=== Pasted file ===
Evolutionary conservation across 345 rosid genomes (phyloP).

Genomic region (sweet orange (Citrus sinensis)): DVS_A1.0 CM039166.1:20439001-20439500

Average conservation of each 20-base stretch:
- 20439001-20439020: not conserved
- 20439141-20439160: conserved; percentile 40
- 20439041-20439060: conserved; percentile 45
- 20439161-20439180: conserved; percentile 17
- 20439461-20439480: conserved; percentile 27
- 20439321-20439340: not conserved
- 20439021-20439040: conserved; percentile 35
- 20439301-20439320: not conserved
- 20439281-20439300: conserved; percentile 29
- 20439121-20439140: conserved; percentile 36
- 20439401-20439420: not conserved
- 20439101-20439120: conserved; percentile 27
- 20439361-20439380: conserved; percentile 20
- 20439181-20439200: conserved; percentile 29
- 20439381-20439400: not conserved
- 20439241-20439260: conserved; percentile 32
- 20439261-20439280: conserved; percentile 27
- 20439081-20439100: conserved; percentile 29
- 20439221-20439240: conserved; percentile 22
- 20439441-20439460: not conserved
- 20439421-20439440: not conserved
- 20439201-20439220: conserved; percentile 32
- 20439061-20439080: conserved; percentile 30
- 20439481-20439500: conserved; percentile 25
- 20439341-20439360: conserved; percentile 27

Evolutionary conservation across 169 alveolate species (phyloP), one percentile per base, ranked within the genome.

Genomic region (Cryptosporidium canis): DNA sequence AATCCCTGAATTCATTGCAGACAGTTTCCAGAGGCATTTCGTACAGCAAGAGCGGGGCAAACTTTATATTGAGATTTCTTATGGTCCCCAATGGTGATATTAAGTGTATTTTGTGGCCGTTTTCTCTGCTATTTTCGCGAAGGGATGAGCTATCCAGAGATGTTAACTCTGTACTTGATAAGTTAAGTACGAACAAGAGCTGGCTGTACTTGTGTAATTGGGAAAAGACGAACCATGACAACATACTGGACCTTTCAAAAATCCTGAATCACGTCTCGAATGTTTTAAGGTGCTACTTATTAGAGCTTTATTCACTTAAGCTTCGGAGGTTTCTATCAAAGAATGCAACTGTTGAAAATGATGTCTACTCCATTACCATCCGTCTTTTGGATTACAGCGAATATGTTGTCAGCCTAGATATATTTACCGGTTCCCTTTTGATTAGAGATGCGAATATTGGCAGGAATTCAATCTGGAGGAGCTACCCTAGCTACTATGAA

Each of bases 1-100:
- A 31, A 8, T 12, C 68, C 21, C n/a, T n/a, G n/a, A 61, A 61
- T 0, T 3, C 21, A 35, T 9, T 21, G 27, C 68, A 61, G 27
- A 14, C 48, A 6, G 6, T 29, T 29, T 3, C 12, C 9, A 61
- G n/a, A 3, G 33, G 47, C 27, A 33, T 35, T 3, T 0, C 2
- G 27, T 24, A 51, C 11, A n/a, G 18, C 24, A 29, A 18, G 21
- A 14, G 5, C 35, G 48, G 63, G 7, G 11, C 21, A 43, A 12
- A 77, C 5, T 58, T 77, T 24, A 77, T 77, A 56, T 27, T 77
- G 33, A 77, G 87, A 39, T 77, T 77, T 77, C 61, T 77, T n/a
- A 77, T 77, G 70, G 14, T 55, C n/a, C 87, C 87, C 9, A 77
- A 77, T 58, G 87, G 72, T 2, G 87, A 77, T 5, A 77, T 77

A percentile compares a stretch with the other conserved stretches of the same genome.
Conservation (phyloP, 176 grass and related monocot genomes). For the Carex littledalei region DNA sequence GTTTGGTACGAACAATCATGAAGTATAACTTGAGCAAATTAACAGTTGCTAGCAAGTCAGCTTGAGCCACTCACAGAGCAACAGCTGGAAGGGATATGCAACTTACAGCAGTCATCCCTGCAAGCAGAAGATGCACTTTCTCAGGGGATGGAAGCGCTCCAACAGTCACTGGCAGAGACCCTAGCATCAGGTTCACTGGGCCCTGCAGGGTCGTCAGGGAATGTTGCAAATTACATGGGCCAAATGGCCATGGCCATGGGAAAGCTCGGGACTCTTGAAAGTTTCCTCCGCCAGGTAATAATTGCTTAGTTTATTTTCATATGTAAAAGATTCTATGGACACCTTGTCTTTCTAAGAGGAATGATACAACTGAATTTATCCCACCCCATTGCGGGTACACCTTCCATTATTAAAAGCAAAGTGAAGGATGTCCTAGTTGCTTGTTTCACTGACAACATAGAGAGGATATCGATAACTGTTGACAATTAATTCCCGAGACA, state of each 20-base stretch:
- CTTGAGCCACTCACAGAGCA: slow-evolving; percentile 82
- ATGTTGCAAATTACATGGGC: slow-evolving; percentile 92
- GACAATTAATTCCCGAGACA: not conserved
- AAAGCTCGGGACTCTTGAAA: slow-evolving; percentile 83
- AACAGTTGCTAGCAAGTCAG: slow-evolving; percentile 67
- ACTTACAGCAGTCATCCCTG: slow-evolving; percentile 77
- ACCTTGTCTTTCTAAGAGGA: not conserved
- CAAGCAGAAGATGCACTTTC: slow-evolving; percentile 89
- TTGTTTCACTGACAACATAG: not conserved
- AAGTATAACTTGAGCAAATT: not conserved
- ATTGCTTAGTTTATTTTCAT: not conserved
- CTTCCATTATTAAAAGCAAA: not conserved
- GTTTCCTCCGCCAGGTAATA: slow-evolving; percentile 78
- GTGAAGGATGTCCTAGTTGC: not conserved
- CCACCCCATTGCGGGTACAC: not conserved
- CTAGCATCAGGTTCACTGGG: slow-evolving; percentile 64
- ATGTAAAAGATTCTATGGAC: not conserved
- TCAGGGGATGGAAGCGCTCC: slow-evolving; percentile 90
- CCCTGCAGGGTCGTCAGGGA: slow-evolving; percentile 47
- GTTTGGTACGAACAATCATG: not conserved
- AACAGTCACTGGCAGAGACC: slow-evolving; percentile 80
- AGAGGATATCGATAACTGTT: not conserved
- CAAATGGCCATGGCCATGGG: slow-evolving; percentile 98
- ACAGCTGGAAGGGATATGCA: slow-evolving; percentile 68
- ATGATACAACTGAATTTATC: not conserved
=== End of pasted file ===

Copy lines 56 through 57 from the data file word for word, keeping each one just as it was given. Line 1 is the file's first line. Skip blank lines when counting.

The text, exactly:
- GTTTCCTCCGCCAGGTAATA: slow-evolving; percentile 78
- GTGAAGGATGTCCTAGTTGC: not conserved